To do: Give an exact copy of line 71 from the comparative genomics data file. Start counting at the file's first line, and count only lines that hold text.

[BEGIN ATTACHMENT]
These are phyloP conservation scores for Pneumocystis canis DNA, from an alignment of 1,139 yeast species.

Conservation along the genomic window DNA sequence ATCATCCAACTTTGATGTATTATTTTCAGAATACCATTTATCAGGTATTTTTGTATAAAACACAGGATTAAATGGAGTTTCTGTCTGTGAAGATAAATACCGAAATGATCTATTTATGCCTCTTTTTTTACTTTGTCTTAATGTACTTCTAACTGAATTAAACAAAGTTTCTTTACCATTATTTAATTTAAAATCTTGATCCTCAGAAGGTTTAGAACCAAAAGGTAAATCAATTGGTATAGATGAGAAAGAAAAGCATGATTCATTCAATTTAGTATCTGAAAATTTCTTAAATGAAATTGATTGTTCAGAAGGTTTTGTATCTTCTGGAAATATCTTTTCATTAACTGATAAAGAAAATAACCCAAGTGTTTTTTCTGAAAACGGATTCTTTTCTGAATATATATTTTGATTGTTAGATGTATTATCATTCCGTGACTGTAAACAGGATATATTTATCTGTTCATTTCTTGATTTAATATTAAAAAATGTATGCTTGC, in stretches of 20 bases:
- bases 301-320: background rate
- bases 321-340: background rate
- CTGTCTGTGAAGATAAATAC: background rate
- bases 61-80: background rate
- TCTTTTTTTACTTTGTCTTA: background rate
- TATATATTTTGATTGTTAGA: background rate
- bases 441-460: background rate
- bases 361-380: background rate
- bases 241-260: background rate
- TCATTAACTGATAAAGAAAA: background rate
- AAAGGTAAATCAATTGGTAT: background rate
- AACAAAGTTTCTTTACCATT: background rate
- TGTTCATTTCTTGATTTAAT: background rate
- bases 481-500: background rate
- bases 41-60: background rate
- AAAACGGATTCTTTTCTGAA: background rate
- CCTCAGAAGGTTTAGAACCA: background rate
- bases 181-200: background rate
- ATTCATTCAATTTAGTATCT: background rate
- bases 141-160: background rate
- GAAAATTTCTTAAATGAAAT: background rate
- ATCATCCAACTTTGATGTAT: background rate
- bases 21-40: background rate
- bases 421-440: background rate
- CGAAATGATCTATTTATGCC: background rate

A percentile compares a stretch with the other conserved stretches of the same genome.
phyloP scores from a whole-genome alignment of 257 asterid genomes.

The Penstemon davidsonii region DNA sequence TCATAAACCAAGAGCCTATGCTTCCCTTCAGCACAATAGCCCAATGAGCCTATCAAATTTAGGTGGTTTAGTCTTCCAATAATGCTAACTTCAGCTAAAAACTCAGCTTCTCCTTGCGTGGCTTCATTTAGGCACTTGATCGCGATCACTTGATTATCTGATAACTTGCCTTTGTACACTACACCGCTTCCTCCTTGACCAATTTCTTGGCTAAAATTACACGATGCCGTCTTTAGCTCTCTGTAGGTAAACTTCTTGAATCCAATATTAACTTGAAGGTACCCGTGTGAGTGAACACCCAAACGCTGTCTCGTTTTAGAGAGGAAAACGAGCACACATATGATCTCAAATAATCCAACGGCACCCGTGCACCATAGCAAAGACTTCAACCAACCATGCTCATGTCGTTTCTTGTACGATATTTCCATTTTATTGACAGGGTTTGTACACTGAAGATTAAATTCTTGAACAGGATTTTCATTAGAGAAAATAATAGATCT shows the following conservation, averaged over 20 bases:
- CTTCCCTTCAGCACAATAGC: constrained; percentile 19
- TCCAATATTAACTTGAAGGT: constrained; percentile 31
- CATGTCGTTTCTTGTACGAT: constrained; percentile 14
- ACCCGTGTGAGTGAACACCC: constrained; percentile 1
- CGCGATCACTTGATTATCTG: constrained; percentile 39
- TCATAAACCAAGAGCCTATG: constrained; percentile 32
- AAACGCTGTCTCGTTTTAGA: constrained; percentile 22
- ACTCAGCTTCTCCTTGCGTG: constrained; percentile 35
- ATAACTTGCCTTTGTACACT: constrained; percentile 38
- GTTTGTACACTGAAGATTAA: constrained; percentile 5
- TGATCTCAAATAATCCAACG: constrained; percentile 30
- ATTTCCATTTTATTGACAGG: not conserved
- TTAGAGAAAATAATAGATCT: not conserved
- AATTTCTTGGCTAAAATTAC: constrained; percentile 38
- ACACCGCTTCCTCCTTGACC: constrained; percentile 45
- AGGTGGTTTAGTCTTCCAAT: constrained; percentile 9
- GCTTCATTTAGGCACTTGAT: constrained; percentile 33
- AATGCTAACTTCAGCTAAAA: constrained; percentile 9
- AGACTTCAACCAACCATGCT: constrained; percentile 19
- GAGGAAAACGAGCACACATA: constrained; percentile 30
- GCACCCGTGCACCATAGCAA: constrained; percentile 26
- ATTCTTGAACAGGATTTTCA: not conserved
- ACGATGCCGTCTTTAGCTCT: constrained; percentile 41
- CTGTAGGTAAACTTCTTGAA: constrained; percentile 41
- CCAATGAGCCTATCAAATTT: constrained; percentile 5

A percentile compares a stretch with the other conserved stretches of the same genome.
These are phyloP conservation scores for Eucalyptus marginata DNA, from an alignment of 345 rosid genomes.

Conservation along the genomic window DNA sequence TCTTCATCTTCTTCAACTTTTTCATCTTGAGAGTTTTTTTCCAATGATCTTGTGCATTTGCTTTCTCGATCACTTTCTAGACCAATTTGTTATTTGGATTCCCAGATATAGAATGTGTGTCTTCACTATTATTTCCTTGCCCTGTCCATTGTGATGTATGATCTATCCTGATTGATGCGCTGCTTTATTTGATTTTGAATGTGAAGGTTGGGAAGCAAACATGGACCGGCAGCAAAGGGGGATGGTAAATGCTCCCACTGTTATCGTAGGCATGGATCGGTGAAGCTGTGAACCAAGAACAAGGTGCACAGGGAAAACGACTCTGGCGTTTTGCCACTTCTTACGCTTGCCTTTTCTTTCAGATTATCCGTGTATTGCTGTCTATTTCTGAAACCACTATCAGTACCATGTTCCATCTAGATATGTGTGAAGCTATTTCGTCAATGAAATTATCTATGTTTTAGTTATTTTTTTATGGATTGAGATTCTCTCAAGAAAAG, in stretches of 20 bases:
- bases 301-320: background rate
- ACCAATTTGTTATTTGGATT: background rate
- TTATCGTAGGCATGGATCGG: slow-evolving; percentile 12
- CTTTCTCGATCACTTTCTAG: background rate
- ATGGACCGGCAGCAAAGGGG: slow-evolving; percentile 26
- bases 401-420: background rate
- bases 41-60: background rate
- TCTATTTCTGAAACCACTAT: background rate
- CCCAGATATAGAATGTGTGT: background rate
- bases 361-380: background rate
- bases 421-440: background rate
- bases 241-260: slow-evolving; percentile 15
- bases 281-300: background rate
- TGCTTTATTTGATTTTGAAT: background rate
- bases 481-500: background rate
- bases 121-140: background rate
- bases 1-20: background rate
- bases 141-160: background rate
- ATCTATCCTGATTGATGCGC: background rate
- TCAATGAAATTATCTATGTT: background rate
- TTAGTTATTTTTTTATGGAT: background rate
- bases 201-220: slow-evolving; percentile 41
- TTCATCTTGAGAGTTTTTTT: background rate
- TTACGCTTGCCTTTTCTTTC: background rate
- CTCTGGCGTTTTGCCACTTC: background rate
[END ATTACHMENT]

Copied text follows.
- bases 281-300: background rate